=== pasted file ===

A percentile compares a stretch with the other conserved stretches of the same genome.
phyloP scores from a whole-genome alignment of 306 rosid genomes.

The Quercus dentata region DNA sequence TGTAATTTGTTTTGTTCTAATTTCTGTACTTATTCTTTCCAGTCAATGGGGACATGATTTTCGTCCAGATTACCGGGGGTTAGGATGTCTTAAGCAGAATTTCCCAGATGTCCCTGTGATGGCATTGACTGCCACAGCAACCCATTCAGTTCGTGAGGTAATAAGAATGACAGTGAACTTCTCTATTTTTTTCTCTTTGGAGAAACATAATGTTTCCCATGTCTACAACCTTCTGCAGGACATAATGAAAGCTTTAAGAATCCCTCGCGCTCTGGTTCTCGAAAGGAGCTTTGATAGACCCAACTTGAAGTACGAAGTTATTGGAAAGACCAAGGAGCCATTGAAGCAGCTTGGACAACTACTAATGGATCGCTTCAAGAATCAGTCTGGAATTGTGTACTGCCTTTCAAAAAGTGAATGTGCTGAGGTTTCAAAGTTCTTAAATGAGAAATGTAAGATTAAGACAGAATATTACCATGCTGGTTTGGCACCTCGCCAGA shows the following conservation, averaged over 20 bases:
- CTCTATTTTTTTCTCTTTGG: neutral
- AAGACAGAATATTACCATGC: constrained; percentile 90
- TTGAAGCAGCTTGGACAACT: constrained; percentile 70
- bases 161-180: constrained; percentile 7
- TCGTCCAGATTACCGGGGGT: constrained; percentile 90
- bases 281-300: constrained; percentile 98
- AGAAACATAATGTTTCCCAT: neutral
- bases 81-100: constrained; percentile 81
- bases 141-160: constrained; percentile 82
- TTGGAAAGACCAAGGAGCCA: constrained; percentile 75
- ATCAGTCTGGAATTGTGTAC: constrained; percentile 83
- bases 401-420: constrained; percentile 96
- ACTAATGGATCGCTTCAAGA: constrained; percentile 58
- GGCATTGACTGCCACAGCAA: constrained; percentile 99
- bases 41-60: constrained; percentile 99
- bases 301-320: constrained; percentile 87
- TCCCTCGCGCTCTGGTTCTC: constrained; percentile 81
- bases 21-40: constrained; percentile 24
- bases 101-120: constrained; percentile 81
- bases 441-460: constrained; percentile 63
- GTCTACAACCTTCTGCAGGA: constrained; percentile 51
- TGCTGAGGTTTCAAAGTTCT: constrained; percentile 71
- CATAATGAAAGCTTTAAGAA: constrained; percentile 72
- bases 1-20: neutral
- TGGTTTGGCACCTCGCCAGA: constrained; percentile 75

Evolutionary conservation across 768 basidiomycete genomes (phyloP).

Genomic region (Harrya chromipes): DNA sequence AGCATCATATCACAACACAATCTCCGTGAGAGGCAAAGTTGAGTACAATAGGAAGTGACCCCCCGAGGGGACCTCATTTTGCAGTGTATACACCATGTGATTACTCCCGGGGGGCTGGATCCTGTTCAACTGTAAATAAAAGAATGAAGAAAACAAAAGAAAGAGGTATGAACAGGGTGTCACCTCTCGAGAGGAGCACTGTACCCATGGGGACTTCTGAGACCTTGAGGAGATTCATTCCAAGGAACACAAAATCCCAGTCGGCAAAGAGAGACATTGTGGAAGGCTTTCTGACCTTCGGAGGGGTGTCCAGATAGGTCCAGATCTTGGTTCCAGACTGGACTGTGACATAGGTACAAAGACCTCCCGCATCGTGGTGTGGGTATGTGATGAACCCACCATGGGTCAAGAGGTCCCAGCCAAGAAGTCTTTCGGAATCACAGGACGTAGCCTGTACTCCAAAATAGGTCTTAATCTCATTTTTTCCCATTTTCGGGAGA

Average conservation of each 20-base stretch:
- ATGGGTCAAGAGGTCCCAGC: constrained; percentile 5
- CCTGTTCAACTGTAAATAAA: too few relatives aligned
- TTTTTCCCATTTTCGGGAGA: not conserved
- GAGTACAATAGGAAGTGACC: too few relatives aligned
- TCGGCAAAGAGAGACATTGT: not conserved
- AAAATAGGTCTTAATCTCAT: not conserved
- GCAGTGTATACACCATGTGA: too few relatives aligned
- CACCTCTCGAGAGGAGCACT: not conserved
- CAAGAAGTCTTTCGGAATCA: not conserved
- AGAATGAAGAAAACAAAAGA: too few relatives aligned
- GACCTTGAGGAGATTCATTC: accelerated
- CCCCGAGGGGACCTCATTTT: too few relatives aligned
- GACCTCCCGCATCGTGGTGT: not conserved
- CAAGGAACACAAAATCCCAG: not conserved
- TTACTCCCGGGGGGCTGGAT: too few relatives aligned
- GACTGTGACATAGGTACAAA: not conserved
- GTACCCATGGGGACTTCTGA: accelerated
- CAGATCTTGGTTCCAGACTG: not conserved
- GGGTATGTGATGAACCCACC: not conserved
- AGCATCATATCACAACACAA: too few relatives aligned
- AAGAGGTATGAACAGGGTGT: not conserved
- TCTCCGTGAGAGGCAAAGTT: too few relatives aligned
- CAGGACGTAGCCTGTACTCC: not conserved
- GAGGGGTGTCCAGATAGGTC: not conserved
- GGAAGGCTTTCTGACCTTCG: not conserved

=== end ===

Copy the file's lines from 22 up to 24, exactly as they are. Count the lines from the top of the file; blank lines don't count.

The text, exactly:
- bases 101-120: constrained; percentile 81
- bases 441-460: constrained; percentile 63
- GTCTACAACCTTCTGCAGGA: constrained; percentile 51